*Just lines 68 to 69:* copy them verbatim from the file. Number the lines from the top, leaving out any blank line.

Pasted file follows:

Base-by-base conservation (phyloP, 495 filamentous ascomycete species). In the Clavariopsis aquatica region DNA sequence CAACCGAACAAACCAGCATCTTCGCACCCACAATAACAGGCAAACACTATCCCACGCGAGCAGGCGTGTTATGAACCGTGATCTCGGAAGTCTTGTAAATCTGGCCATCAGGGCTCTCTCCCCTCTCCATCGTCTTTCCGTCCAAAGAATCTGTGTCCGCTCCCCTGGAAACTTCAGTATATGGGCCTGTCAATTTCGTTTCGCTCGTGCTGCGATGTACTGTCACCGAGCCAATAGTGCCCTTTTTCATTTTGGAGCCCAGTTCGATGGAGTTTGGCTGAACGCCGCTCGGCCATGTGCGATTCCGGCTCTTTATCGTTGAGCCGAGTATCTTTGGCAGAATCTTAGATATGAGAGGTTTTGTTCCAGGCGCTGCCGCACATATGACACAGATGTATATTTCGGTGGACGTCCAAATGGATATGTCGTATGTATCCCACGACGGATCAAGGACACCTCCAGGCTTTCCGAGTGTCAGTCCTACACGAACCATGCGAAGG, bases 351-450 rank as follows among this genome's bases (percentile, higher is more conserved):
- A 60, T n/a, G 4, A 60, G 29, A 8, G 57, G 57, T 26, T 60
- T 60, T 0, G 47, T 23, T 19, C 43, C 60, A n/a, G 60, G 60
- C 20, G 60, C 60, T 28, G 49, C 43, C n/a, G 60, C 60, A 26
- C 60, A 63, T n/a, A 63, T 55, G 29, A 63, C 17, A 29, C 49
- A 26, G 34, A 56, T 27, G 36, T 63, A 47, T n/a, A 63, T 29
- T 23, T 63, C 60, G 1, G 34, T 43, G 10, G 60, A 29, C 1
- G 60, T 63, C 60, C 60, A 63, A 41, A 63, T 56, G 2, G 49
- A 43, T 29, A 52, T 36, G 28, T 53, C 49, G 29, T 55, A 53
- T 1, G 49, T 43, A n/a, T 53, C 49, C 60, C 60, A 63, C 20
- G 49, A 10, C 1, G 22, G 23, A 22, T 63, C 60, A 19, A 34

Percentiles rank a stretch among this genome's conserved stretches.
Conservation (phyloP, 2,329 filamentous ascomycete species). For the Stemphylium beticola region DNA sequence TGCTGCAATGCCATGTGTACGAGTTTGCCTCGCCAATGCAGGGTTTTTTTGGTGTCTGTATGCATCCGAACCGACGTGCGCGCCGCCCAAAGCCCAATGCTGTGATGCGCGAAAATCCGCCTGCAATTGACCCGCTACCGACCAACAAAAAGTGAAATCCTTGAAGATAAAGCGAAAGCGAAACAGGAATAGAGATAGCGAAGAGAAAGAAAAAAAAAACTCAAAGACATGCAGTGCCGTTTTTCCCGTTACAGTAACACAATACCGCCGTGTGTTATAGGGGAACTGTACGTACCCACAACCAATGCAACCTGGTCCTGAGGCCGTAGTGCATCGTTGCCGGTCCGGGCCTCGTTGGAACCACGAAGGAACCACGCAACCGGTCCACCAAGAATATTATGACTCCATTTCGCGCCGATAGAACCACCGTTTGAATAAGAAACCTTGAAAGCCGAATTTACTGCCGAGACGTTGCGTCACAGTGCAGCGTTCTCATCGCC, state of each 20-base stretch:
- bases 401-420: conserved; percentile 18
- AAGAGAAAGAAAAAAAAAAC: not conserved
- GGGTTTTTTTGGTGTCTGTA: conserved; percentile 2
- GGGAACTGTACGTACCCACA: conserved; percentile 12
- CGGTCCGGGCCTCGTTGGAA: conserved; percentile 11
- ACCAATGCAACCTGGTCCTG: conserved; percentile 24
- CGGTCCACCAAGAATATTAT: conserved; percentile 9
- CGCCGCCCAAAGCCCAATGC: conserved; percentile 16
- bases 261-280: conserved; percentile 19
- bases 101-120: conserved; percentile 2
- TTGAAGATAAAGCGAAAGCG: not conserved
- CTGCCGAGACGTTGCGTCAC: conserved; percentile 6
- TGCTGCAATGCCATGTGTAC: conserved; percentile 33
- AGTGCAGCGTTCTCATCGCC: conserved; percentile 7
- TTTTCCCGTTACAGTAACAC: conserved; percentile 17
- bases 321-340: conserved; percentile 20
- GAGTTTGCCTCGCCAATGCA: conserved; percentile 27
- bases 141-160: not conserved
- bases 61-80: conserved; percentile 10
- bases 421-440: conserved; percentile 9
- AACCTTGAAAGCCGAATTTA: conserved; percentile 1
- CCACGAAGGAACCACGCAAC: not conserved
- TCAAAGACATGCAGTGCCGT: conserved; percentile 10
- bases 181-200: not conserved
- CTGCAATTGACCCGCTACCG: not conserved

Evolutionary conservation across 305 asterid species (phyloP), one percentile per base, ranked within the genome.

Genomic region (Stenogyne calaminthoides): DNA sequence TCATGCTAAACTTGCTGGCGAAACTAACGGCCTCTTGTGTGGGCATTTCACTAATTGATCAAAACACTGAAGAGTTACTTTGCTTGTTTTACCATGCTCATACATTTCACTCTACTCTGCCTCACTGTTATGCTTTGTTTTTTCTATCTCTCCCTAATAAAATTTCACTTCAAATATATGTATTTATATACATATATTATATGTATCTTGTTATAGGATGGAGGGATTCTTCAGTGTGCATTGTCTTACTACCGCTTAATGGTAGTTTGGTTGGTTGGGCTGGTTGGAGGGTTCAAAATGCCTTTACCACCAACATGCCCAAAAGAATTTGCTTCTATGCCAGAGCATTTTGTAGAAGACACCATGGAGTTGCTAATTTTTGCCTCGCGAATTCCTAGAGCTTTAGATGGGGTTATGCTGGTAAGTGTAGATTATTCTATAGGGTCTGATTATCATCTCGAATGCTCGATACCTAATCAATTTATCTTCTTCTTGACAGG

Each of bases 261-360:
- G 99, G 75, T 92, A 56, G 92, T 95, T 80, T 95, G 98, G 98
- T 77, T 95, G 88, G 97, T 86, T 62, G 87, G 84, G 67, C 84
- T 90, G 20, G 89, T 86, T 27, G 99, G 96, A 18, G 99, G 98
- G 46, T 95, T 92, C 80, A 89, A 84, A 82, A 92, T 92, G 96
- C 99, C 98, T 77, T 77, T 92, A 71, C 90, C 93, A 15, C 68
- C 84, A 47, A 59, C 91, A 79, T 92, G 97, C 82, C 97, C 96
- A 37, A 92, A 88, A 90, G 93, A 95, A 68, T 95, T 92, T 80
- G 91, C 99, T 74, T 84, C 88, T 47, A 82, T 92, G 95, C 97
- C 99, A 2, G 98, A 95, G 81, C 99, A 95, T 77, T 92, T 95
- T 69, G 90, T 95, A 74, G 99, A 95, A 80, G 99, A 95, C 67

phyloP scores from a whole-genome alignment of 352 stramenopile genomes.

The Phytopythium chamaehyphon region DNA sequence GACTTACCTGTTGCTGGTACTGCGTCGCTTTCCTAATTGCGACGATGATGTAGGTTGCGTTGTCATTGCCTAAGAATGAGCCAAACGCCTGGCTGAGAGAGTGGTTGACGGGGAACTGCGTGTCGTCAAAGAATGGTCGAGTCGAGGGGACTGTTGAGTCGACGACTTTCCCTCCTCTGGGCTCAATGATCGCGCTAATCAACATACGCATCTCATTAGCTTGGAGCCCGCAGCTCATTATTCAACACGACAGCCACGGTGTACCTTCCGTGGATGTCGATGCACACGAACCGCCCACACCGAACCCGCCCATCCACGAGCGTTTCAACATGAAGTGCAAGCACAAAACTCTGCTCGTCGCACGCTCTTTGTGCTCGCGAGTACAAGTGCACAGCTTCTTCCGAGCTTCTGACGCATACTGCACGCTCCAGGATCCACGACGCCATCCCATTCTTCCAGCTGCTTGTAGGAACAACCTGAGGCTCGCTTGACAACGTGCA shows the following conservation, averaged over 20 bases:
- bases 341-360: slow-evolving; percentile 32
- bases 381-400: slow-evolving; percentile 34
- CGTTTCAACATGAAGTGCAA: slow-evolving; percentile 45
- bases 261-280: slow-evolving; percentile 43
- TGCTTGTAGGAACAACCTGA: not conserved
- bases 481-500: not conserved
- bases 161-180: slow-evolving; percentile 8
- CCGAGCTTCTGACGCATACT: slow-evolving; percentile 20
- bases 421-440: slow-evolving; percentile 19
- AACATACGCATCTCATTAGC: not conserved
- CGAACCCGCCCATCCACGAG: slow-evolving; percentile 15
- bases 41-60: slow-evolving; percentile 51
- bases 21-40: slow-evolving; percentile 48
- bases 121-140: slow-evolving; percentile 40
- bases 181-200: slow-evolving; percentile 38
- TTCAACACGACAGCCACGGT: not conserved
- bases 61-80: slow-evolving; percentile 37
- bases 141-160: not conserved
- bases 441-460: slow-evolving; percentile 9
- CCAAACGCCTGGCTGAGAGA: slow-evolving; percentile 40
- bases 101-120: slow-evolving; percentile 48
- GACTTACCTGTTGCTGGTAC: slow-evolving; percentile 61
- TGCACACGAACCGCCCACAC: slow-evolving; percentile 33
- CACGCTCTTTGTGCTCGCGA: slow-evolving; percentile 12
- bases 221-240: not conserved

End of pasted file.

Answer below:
- bases 181-200: slow-evolving; percentile 38
- TTCAACACGACAGCCACGGT: not conserved